In the making

January 30 - April 11, 2015

College Art Galleries

Diana Sherlock, Curator

In the making, a group exhibition of thirteen Alberta College of Art + Design alumni, investigates conceptual intersections between contemporary craft and emerging digital media. The works span a diverse range of disciplines and reflect the ongoing influence of technology on ways of making and ways of thinking about the contemporary context. In its title, In the making alludes to the ongoing process of invention in both handwork and emerging technologies. The exhibition aims to highlight a diverse range of related research and practice produced recently by artists who are interested in inventing new ways to think about the world through processes of making, regardless of discipline. Although the sample of artists and works in the exhibition is small given the college’s long history of successful alumni, the diversity of practices provides a good sense of how these artists engage current theoretical ideas about art,craft and design that are also in the making.

The exhibition assumes the centrality of the processes of making to art, craft and design. Craft theorist Glenn Adamson argues in his new book, The Invention of Craft,that intersections between handwork and modes of technological production, especially modern industrial production, form the basis of the origins of modern craft. Yet craft was quickly framed as industry’s other. In the making posits that technology and modes of making are not merely tools or processes required to get the job done, but are integral conceptual extensions of the work that allow artists to make and think in ways they would not have been able to otherwise.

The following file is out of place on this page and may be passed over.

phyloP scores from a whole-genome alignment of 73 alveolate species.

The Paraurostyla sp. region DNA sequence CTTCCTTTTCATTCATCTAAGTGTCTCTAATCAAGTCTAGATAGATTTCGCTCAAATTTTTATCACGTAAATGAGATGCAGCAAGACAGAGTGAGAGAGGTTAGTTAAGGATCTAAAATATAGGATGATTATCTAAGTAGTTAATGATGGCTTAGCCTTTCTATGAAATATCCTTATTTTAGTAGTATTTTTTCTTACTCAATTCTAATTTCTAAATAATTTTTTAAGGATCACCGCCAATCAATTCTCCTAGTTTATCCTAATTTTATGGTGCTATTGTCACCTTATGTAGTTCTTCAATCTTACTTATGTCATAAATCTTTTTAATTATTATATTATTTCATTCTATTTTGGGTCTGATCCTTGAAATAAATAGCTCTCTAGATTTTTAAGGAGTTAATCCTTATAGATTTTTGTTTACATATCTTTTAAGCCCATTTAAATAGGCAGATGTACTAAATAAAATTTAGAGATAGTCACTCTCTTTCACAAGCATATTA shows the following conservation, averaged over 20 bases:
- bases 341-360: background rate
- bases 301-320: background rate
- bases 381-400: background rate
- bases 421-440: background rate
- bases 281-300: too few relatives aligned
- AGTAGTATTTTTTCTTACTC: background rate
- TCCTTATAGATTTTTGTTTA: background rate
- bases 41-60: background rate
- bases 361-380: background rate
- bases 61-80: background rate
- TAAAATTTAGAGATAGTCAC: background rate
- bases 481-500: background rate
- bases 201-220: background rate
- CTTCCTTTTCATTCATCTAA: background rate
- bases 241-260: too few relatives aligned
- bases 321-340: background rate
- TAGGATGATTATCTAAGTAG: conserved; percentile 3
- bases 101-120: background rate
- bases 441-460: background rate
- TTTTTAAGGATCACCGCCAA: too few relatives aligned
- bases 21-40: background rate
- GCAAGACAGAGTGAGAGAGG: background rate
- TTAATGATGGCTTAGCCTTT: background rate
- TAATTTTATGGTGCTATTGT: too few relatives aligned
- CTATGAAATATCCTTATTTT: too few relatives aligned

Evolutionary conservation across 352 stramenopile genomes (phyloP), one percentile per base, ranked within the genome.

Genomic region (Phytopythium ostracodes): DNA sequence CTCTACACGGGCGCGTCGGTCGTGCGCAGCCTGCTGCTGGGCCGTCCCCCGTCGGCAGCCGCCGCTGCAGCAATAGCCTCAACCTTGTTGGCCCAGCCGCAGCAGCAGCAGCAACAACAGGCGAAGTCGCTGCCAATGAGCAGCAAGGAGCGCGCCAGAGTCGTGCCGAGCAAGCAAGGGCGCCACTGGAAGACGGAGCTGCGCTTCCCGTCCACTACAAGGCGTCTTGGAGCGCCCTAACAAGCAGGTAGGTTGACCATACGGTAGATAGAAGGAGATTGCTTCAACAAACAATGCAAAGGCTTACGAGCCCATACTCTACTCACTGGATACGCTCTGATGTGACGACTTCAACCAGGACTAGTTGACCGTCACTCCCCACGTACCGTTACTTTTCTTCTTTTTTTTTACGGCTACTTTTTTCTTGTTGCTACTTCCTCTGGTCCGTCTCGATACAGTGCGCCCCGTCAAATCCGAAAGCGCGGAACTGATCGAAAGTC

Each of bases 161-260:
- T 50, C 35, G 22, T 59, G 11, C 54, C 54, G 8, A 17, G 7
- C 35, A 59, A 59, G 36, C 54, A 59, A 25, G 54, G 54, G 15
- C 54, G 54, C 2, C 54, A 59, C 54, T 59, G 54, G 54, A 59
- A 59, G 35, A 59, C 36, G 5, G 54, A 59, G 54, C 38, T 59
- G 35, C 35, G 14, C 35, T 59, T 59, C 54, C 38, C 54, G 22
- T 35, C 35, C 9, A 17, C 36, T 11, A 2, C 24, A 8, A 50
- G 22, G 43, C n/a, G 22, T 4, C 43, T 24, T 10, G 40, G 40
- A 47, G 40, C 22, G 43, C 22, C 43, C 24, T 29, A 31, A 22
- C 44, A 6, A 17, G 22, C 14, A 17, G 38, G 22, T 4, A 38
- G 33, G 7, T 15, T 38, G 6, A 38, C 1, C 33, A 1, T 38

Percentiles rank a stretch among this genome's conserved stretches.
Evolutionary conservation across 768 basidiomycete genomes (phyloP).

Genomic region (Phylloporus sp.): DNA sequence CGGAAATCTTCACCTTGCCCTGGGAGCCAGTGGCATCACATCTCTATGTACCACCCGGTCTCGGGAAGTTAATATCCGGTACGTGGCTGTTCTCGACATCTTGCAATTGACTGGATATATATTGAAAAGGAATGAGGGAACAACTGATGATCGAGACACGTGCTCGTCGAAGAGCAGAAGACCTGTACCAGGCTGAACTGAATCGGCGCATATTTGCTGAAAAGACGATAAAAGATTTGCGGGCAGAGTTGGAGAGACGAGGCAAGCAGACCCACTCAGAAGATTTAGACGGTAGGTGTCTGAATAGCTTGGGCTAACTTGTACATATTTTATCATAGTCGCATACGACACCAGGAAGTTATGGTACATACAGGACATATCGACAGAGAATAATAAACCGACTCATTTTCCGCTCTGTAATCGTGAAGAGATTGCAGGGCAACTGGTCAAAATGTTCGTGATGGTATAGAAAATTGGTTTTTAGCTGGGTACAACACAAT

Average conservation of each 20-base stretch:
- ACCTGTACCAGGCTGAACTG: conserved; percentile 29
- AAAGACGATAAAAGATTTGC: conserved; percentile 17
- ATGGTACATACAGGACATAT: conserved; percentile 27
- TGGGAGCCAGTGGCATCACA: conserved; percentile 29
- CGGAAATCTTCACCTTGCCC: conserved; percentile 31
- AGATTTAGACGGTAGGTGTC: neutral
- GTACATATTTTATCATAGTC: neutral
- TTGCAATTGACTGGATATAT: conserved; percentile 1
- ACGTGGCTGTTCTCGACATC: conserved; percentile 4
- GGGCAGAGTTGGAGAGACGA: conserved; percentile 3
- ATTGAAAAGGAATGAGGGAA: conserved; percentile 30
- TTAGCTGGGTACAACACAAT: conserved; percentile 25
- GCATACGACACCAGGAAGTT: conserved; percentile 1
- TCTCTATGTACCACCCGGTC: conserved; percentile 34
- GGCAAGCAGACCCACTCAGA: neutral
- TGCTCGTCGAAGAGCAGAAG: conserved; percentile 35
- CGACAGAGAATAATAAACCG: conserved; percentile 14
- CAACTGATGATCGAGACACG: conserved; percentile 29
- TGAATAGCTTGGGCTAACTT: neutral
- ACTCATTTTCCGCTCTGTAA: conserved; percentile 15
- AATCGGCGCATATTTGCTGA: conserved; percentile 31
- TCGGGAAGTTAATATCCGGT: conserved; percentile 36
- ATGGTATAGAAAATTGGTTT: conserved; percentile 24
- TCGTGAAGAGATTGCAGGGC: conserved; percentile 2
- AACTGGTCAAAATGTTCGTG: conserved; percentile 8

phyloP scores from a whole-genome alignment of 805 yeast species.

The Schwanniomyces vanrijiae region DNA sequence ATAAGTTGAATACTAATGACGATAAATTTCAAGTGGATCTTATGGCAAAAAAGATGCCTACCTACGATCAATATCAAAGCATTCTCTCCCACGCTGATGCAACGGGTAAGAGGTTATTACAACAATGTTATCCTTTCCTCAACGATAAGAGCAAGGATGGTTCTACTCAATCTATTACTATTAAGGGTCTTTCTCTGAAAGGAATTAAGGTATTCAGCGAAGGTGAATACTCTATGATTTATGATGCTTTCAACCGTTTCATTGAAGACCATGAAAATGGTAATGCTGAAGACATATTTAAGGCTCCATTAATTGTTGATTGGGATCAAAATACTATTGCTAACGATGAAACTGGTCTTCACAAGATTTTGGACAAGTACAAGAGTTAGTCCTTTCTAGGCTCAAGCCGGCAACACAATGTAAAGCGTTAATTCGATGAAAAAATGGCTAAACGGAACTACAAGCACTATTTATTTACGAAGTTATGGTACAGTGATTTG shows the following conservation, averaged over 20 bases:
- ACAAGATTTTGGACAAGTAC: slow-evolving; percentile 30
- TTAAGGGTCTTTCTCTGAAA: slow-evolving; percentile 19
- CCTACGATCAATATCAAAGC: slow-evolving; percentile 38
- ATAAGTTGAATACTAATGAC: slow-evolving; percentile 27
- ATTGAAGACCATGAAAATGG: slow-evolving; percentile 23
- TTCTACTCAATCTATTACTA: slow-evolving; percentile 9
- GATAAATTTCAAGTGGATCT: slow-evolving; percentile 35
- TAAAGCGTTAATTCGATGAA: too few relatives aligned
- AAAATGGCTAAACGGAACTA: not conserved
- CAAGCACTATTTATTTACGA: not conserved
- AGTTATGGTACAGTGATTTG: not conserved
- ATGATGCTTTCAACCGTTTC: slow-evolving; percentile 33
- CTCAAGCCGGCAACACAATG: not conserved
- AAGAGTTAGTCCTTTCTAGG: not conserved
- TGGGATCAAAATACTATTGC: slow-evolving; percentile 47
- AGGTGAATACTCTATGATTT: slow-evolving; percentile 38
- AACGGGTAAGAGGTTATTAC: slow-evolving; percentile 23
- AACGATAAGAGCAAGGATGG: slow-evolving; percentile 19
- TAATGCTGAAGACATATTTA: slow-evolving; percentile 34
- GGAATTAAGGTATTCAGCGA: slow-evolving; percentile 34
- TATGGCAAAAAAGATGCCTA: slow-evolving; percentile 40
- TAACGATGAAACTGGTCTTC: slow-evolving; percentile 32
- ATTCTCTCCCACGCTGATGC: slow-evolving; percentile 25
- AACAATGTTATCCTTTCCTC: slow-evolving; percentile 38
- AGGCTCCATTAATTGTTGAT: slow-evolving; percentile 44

The artists’ works relate to a number of ideas that recur and overlap within the exhibition to tease out how ways of making within each artist’s practice inform or extend ways of thinking about craft and emerging media, between specific disciplinary knowledges or languages, or ways of understanding and articulating the world. Key ideas include the relationship between tacit and conceptual knowledges, or how the hand, the heart and the mind interrelate in ways of making; the ongoing coexistence of traditional and contemporary ways of making that involve processes of translation and remediation; divergent economic models of labour and love entwined with both craft and technology; the dematerialization and rematerialization of art and craft; and the deskilling and reskilling of post-disciplinary practice. Perhaps more than ever, contemporary artists involved with both interdisciplinary and post-studio art production demonstrate that making is thinking, and together they not only reflect, but affect the direction of society.

 

The curator would like to acknowledge the important support of the Alberta College of Art + Design, the Alberta Foundation for the Arts, Calgary 2012, Calgary Arts Development, TD Insurance Meloche Monnex, the Illingworth Kerr Gallery, the Kenderdine Art Gallery and an anonymous donor.